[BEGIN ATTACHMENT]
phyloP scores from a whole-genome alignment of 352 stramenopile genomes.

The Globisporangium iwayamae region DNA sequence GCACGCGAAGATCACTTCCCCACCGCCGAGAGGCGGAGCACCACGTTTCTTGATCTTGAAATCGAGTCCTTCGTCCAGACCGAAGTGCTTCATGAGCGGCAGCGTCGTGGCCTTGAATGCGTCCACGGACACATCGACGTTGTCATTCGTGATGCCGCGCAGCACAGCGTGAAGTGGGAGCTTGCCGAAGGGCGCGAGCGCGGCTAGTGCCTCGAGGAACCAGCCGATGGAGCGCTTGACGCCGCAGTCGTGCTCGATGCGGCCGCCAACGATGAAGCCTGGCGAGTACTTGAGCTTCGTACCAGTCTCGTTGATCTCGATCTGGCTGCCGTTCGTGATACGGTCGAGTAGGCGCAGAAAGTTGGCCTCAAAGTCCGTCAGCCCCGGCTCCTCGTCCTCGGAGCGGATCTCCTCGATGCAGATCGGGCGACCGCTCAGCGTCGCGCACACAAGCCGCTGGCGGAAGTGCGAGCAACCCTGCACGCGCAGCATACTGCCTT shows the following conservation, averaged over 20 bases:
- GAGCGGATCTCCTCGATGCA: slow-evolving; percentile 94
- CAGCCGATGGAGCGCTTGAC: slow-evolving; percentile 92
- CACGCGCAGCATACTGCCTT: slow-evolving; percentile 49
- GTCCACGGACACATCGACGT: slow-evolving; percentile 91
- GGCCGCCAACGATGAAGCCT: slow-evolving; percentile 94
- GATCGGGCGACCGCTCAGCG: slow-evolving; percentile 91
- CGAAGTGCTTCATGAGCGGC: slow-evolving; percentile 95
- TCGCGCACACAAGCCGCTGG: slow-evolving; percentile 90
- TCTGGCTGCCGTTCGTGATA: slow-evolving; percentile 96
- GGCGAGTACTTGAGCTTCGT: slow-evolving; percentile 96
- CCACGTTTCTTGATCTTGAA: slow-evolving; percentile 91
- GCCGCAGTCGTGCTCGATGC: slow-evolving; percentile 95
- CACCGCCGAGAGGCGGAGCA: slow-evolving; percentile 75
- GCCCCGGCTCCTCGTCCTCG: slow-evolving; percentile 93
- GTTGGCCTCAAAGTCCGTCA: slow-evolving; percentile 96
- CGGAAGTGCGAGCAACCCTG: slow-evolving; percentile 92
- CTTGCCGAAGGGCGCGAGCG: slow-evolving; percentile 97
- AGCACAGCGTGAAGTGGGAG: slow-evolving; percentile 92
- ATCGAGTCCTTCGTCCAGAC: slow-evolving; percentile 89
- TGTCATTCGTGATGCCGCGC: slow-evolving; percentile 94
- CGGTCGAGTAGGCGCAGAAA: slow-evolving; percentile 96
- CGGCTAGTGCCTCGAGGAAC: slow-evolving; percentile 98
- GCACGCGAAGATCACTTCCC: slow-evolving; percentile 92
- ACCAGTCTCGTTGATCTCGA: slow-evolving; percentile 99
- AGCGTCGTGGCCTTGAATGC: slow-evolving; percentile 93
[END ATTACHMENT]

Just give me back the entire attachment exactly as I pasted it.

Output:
phyloP scores from a whole-genome alignment of 352 stramenopile genomes.

The Globisporangium iwayamae region DNA sequence GCACGCGAAGATCACTTCCCCACCGCCGAGAGGCGGAGCACCACGTTTCTTGATCTTGAAATCGAGTCCTTCGTCCAGACCGAAGTGCTTCATGAGCGGCAGCGTCGTGGCCTTGAATGCGTCCACGGACACATCGACGTTGTCATTCGTGATGCCGCGCAGCACAGCGTGAAGTGGGAGCTTGCCGAAGGGCGCGAGCGCGGCTAGTGCCTCGAGGAACCAGCCGATGGAGCGCTTGACGCCGCAGTCGTGCTCGATGCGGCCGCCAACGATGAAGCCTGGCGAGTACTTGAGCTTCGTACCAGTCTCGTTGATCTCGATCTGGCTGCCGTTCGTGATACGGTCGAGTAGGCGCAGAAAGTTGGCCTCAAAGTCCGTCAGCCCCGGCTCCTCGTCCTCGGAGCGGATCTCCTCGATGCAGATCGGGCGACCGCTCAGCGTCGCGCACACAAGCCGCTGGCGGAAGTGCGAGCAACCCTGCACGCGCAGCATACTGCCTT shows the following conservation, averaged over 20 bases:
- GAGCGGATCTCCTCGATGCA: slow-evolving; percentile 94
- CAGCCGATGGAGCGCTTGAC: slow-evolving; percentile 92
- CACGCGCAGCATACTGCCTT: slow-evolving; percentile 49
- GTCCACGGACACATCGACGT: slow-evolving; percentile 91
- GGCCGCCAACGATGAAGCCT: slow-evolving; percentile 94
- GATCGGGCGACCGCTCAGCG: slow-evolving; percentile 91
- CGAAGTGCTTCATGAGCGGC: slow-evolving; percentile 95
- TCGCGCACACAAGCCGCTGG: slow-evolving; percentile 90
- TCTGGCTGCCGTTCGTGATA: slow-evolving; percentile 96
- GGCGAGTACTTGAGCTTCGT: slow-evolving; percentile 96
- CCACGTTTCTTGATCTTGAA: slow-evolving; percentile 91
- GCCGCAGTCGTGCTCGATGC: slow-evolving; percentile 95
- CACCGCCGAGAGGCGGAGCA: slow-evolving; percentile 75
- GCCCCGGCTCCTCGTCCTCG: slow-evolving; percentile 93
- GTTGGCCTCAAAGTCCGTCA: slow-evolving; percentile 96
- CGGAAGTGCGAGCAACCCTG: slow-evolving; percentile 92
- CTTGCCGAAGGGCGCGAGCG: slow-evolving; percentile 97
- AGCACAGCGTGAAGTGGGAG: slow-evolving; percentile 92
- ATCGAGTCCTTCGTCCAGAC: slow-evolving; percentile 89
- TGTCATTCGTGATGCCGCGC: slow-evolving; percentile 94
- CGGTCGAGTAGGCGCAGAAA: slow-evolving; percentile 96
- CGGCTAGTGCCTCGAGGAAC: slow-evolving; percentile 98
- GCACGCGAAGATCACTTCCC: slow-evolving; percentile 92
- ACCAGTCTCGTTGATCTCGA: slow-evolving; percentile 99
- AGCGTCGTGGCCTTGAATGC: slow-evolving; percentile 93